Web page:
Jim Clifford describes the Farren Care Center as a “safety net” for a challenging constituency.

It’s called ‘specialized long-term care.’

That’s an industry term, and maybe the most expeditious way to categorize the services provided at the 122-bed Farren Care Center (FCC) in Turners Falls. But the phrase doesn’t begin to describe what goes on inside the walls of this former acute-care hospital built more than century ago — and often outside them, as well.

To become a resident at what is often referred to as simply ‘the Farren,’ individuals must have been rejected for admission at no fewer than five traditional nursing homes. Most have been turned down by a multiple of that number, and Jim Clifford, administrator at FCC, recalls one man who was rejected by 75 such facilities before he eventually came to his new home on Montague City Road.

The ‘nos’ from traditional care centers are prompted by dual diagnoses, or combinations of needs that Clifford describes as ‘me, me’ — meaning medical and mental, or psychological — and an inability to adequately meet them. Specific conditions vary with each individual, he explained, but the common denominator is that the sum of their problems places their care requirements into the realm of the extraordinary.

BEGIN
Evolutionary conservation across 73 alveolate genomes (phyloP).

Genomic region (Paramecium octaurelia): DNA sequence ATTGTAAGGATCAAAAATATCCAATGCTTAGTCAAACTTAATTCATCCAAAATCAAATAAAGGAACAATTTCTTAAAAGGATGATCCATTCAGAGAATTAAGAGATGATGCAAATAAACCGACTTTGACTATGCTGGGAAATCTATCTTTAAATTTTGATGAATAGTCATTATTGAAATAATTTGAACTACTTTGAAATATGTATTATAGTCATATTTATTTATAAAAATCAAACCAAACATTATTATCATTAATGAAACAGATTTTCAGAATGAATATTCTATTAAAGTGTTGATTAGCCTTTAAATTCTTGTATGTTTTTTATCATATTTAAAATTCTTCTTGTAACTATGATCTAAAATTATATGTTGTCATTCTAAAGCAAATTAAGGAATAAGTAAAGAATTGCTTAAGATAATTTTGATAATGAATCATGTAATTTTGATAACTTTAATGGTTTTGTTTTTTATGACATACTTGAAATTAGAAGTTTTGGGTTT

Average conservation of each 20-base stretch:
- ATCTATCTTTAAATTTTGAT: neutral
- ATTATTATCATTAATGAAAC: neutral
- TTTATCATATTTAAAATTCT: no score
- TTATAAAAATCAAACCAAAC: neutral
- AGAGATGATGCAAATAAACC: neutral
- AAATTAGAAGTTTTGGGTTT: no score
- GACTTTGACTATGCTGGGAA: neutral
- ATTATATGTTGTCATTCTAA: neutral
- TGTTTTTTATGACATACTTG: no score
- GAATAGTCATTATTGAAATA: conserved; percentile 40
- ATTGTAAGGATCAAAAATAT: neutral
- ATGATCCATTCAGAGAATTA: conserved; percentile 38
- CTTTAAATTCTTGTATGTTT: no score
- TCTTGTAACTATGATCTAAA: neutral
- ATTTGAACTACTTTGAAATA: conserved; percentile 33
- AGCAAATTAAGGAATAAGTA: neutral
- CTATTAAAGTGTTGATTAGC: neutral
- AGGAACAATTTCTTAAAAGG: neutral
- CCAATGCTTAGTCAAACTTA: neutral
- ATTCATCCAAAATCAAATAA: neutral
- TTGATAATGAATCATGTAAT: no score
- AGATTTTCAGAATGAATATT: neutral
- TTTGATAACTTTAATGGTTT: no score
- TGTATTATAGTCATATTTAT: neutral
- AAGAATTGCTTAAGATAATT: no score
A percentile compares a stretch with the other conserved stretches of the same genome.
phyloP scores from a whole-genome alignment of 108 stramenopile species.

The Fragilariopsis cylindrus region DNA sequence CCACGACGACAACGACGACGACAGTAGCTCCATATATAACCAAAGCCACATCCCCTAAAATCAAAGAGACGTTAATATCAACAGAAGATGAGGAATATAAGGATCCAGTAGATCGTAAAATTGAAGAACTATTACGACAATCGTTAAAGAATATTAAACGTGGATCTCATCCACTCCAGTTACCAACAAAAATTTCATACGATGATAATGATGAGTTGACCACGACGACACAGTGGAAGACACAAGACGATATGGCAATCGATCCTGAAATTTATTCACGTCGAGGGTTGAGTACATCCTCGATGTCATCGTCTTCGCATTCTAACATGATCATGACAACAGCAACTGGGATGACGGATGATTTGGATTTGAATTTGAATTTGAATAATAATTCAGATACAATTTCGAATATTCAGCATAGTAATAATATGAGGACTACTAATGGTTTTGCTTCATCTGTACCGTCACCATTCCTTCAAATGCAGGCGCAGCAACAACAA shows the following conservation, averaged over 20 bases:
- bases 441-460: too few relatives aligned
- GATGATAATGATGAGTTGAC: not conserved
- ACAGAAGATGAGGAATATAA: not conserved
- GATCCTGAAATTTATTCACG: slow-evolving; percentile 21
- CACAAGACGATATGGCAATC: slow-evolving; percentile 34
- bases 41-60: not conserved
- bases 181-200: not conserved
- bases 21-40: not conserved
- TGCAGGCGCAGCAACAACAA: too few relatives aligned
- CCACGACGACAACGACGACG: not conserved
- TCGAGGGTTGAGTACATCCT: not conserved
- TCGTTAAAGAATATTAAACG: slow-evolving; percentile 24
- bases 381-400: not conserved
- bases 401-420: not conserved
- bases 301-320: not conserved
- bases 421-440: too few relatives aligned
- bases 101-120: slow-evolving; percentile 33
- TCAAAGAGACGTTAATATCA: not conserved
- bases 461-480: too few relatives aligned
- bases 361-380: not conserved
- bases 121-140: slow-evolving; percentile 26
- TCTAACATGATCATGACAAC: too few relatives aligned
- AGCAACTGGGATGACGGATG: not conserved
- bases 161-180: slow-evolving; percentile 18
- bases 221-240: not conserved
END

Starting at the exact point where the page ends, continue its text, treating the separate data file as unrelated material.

And with the phasing out of mental-health facilities such as Northampton State Hospital and Belchertown State School nearly two decades ago, the Sisters of Providence Health System recognized a need to serve this challenged and challenging constituency, and responded by creating a truly unique care center at the site of the former Farren Memorial Hospital.

There, dedicated, specially trained staff members work to provide a better quality of life for residents ages 30 to 90, but often, the caring doesn’t stop when a life is over.

Indeed, there are many spaces in St. Anne’s Cemetery in Turners Falls that have been set aside for residents of the Farren. The facility, through various funding mechanisms and partnerships, ensures that individuals who have no family to speak of — and many at FCC fall into this category — are given proper funeral services and burial.

For most residents — that’s the term staff members prefer over patients or clients — the Farren will indeed be their last address, because no other facility can fulfill their needs, and their condition will not improve to the extent that they can live in another setting.